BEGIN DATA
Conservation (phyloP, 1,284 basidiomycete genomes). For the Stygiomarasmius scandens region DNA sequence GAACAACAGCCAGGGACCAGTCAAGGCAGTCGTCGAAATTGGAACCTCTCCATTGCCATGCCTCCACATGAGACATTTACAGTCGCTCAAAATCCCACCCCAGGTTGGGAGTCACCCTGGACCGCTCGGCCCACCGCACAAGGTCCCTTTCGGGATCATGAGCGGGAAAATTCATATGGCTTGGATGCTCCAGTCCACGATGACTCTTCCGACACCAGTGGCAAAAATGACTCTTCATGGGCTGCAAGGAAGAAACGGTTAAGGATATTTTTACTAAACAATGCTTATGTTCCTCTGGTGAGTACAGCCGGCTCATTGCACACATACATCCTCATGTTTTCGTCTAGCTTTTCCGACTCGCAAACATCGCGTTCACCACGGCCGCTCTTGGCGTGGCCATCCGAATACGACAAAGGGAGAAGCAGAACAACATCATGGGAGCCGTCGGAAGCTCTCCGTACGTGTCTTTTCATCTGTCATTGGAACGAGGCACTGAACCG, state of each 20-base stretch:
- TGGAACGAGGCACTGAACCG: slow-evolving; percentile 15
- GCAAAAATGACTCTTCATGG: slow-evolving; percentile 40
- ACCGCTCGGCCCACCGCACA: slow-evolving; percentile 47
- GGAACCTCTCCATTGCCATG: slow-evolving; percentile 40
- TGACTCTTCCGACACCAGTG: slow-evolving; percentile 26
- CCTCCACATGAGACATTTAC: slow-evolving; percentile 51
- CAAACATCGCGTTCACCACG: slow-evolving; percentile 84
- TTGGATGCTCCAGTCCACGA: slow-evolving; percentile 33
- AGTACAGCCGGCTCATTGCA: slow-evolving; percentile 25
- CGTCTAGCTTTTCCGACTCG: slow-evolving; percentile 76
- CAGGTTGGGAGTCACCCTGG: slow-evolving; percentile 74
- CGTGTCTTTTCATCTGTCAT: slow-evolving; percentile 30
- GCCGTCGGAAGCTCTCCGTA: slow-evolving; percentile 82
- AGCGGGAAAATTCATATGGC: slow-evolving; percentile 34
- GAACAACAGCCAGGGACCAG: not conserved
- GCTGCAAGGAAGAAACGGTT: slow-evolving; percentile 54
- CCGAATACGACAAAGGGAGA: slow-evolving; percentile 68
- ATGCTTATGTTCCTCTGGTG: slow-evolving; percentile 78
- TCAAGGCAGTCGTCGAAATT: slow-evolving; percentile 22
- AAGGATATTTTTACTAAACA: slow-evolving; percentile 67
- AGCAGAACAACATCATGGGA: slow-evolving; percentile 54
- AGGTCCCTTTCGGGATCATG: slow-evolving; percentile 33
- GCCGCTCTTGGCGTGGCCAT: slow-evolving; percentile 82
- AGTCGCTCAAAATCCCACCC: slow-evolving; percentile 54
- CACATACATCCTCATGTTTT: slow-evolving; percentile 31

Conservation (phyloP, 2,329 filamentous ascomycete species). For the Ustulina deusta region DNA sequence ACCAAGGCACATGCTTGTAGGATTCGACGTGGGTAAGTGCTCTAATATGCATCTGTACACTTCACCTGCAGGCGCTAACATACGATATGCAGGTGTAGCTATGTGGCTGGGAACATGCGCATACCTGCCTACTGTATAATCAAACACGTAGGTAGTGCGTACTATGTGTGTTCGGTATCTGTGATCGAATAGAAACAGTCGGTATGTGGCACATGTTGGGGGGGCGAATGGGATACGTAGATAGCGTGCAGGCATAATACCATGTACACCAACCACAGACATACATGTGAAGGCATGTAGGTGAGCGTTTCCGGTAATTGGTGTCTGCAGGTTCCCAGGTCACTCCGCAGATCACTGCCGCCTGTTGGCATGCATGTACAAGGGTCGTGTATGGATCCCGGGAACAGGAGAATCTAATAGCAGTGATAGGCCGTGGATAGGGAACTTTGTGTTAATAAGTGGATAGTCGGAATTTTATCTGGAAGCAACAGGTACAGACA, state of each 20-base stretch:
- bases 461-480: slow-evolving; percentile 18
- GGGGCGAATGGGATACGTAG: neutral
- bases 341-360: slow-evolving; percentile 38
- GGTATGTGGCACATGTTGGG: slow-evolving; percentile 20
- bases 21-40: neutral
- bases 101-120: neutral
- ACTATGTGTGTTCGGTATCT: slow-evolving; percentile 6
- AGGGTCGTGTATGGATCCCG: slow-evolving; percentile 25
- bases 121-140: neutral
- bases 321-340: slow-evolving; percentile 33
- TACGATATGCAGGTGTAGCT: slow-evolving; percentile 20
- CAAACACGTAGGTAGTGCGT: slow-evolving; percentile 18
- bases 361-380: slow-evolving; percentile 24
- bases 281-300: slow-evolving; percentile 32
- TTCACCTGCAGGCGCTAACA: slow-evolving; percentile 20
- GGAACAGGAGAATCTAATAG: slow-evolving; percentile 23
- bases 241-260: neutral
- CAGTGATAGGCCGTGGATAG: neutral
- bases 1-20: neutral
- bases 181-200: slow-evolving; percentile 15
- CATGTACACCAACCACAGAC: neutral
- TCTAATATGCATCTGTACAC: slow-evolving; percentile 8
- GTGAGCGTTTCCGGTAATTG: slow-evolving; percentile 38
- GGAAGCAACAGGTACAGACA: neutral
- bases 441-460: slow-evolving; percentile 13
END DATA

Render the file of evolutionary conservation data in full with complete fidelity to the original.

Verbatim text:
Conservation (phyloP, 1,284 basidiomycete genomes). For the Stygiomarasmius scandens region DNA sequence GAACAACAGCCAGGGACCAGTCAAGGCAGTCGTCGAAATTGGAACCTCTCCATTGCCATGCCTCCACATGAGACATTTACAGTCGCTCAAAATCCCACCCCAGGTTGGGAGTCACCCTGGACCGCTCGGCCCACCGCACAAGGTCCCTTTCGGGATCATGAGCGGGAAAATTCATATGGCTTGGATGCTCCAGTCCACGATGACTCTTCCGACACCAGTGGCAAAAATGACTCTTCATGGGCTGCAAGGAAGAAACGGTTAAGGATATTTTTACTAAACAATGCTTATGTTCCTCTGGTGAGTACAGCCGGCTCATTGCACACATACATCCTCATGTTTTCGTCTAGCTTTTCCGACTCGCAAACATCGCGTTCACCACGGCCGCTCTTGGCGTGGCCATCCGAATACGACAAAGGGAGAAGCAGAACAACATCATGGGAGCCGTCGGAAGCTCTCCGTACGTGTCTTTTCATCTGTCATTGGAACGAGGCACTGAACCG, state of each 20-base stretch:
- TGGAACGAGGCACTGAACCG: slow-evolving; percentile 15
- GCAAAAATGACTCTTCATGG: slow-evolving; percentile 40
- ACCGCTCGGCCCACCGCACA: slow-evolving; percentile 47
- GGAACCTCTCCATTGCCATG: slow-evolving; percentile 40
- TGACTCTTCCGACACCAGTG: slow-evolving; percentile 26
- CCTCCACATGAGACATTTAC: slow-evolving; percentile 51
- CAAACATCGCGTTCACCACG: slow-evolving; percentile 84
- TTGGATGCTCCAGTCCACGA: slow-evolving; percentile 33
- AGTACAGCCGGCTCATTGCA: slow-evolving; percentile 25
- CGTCTAGCTTTTCCGACTCG: slow-evolving; percentile 76
- CAGGTTGGGAGTCACCCTGG: slow-evolving; percentile 74
- CGTGTCTTTTCATCTGTCAT: slow-evolving; percentile 30
- GCCGTCGGAAGCTCTCCGTA: slow-evolving; percentile 82
- AGCGGGAAAATTCATATGGC: slow-evolving; percentile 34
- GAACAACAGCCAGGGACCAG: not conserved
- GCTGCAAGGAAGAAACGGTT: slow-evolving; percentile 54
- CCGAATACGACAAAGGGAGA: slow-evolving; percentile 68
- ATGCTTATGTTCCTCTGGTG: slow-evolving; percentile 78
- TCAAGGCAGTCGTCGAAATT: slow-evolving; percentile 22
- AAGGATATTTTTACTAAACA: slow-evolving; percentile 67
- AGCAGAACAACATCATGGGA: slow-evolving; percentile 54
- AGGTCCCTTTCGGGATCATG: slow-evolving; percentile 33
- GCCGCTCTTGGCGTGGCCAT: slow-evolving; percentile 82
- AGTCGCTCAAAATCCCACCC: slow-evolving; percentile 54
- CACATACATCCTCATGTTTT: slow-evolving; percentile 31

Conservation (phyloP, 2,329 filamentous ascomycete species). For the Ustulina deusta region DNA sequence ACCAAGGCACATGCTTGTAGGATTCGACGTGGGTAAGTGCTCTAATATGCATCTGTACACTTCACCTGCAGGCGCTAACATACGATATGCAGGTGTAGCTATGTGGCTGGGAACATGCGCATACCTGCCTACTGTATAATCAAACACGTAGGTAGTGCGTACTATGTGTGTTCGGTATCTGTGATCGAATAGAAACAGTCGGTATGTGGCACATGTTGGGGGGGCGAATGGGATACGTAGATAGCGTGCAGGCATAATACCATGTACACCAACCACAGACATACATGTGAAGGCATGTAGGTGAGCGTTTCCGGTAATTGGTGTCTGCAGGTTCCCAGGTCACTCCGCAGATCACTGCCGCCTGTTGGCATGCATGTACAAGGGTCGTGTATGGATCCCGGGAACAGGAGAATCTAATAGCAGTGATAGGCCGTGGATAGGGAACTTTGTGTTAATAAGTGGATAGTCGGAATTTTATCTGGAAGCAACAGGTACAGACA, state of each 20-base stretch:
- bases 461-480: slow-evolving; percentile 18
- GGGGCGAATGGGATACGTAG: neutral
- bases 341-360: slow-evolving; percentile 38
- GGTATGTGGCACATGTTGGG: slow-evolving; percentile 20
- bases 21-40: neutral
- bases 101-120: neutral
- ACTATGTGTGTTCGGTATCT: slow-evolving; percentile 6
- AGGGTCGTGTATGGATCCCG: slow-evolving; percentile 25
- bases 121-140: neutral
- bases 321-340: slow-evolving; percentile 33
- TACGATATGCAGGTGTAGCT: slow-evolving; percentile 20
- CAAACACGTAGGTAGTGCGT: slow-evolving; percentile 18
- bases 361-380: slow-evolving; percentile 24
- bases 281-300: slow-evolving; percentile 32
- TTCACCTGCAGGCGCTAACA: slow-evolving; percentile 20
- GGAACAGGAGAATCTAATAG: slow-evolving; percentile 23
- bases 241-260: neutral
- CAGTGATAGGCCGTGGATAG: neutral
- bases 1-20: neutral
- bases 181-200: slow-evolving; percentile 15
- CATGTACACCAACCACAGAC: neutral
- TCTAATATGCATCTGTACAC: slow-evolving; percentile 8
- GTGAGCGTTTCCGGTAATTG: slow-evolving; percentile 38
- GGAAGCAACAGGTACAGACA: neutral
- bases 441-460: slow-evolving; percentile 13